Only 12 percent of adults in the United States tested in the National Assessment of Adult Literacy are fully health literate; the majority is at or below basic levels of functioning.
Nine out of 10 adults have difficulty using everyday health information presented by health care facilities, retail outlets, media, local communities and other sources, according to the assessment, which was sponsored by the National Center for Education Statistics in 2003, and assessed the English literacy among American adults age 16 and older, including their skills in understanding health-related materials and forms.
Because of these statistics, New Mexico State University and the University of New Mexico are working together to educate New Mexicans about general health topics.
“Evidence-based interventions, deployed in ways that are respectful of community, individual and family norms, beliefs and current practice, have been shown to keep people healthy and delay or prevent the need for medical care,” said Sonja Koukel, NMSU Extension health specialist and member of the Cooperative Extension’s National Framework for Health and Wellness committee.
A memorandum of understanding between NMSU’s College of Agricultural, Consumer and Environmental Sciences and UNM’s Health Sciences Center Office for Community Health has been established for the two universities to work together to improve community health in New Mexico.
NMSU’s Cooperative Extension Service and UNM’s Health Extension Rural Office, or HERO, program created a model that land-grant universities and medical schools across the nation can implement. Oregon, Kansas, Kentucky, Michigan and Georgia have shown interest in the New Mexico model.
UNM Health Science Center established its health extension program eight years ago. Carolina Nkouaga, director of operations for the Office of Community Health, said the partnership with NMSU Extension is helping to establish an extension service for health.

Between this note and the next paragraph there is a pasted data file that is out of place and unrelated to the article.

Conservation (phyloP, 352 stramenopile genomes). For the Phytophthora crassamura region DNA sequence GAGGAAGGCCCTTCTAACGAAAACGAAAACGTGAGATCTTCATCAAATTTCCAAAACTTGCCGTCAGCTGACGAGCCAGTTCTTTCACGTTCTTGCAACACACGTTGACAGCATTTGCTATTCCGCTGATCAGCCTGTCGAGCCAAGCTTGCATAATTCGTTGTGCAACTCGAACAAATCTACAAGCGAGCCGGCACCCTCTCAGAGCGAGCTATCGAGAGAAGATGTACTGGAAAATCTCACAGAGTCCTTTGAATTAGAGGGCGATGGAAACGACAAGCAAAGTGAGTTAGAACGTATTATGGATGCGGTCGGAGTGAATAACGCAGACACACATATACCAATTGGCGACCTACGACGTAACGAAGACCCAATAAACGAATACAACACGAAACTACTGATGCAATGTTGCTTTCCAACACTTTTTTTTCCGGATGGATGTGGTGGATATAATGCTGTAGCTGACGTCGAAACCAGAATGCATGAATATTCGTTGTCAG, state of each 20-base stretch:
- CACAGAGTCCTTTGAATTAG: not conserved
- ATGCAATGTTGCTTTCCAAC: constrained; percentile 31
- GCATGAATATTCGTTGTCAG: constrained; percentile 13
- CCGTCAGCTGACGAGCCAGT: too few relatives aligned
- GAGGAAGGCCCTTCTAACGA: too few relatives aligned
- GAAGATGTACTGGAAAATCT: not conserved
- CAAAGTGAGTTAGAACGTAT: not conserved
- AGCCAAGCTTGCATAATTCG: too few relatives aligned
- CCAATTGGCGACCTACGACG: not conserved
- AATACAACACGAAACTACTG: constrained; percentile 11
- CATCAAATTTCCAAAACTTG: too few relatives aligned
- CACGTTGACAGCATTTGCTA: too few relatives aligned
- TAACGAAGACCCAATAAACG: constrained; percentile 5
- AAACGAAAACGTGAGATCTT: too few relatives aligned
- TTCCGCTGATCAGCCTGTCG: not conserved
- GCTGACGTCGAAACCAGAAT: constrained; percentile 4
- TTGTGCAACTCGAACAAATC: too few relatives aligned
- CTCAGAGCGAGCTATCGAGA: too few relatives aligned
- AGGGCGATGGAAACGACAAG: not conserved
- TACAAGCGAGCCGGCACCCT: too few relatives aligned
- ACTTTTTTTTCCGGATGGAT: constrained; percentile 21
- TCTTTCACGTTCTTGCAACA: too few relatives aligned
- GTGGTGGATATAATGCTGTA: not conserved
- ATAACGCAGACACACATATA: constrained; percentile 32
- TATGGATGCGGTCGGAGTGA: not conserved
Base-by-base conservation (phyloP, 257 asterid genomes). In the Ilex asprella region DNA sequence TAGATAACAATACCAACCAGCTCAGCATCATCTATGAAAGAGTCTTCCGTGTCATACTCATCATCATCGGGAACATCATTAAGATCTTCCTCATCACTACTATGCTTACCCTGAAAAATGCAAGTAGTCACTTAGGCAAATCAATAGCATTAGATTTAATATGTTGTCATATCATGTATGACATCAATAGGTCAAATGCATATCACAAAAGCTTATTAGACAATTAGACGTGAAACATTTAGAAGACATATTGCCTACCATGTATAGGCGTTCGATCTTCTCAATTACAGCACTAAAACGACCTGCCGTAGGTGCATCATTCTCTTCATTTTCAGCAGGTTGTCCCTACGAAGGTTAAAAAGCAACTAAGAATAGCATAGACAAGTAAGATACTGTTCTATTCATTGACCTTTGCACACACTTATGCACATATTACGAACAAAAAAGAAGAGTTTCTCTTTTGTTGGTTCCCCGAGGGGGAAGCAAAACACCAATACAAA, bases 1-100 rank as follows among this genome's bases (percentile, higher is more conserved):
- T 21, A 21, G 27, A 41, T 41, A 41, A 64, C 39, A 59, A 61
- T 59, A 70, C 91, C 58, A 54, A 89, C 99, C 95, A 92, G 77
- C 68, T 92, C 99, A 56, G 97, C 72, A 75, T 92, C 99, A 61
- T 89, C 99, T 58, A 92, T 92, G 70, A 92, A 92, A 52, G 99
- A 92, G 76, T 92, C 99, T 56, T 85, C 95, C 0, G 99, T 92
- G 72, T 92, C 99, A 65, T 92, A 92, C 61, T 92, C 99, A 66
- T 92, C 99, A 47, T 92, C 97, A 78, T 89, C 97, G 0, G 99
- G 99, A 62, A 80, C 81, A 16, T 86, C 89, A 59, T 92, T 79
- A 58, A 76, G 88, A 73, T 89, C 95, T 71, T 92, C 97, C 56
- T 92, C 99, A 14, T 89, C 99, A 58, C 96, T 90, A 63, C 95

“Cooperative Extension Service has the program delivery framework to reach the people with research-based information to help improve their lives,” NMSU’s Koukel said. “UNM has the clinical knowledge that, typically, Extension agents do not have. By working together, we expand our Extension programing into areas of health, which is an initiative of the national Extension Service.”
The Extension and HERO agents have partnered to implement health-related initiatives in several communities. Extension educators teach about nutritional foods while the HERO agent explains the benefits of the healthy diet.
Collaboration has been done during NMSU’s Kitchen Creations, a cooking school program for people with diabetes and their families, in which a certified diabetes educator or registered dietitian provided information about the health condition.
“We are working together to teach the general public about good health practices,” Koukel said. “This program is so new that the Extension and HERO agents can be creative on how they collaborate. The main goal of this partnership is for community members to understand and make personal changes to live healthy lives.”
Information from NMSU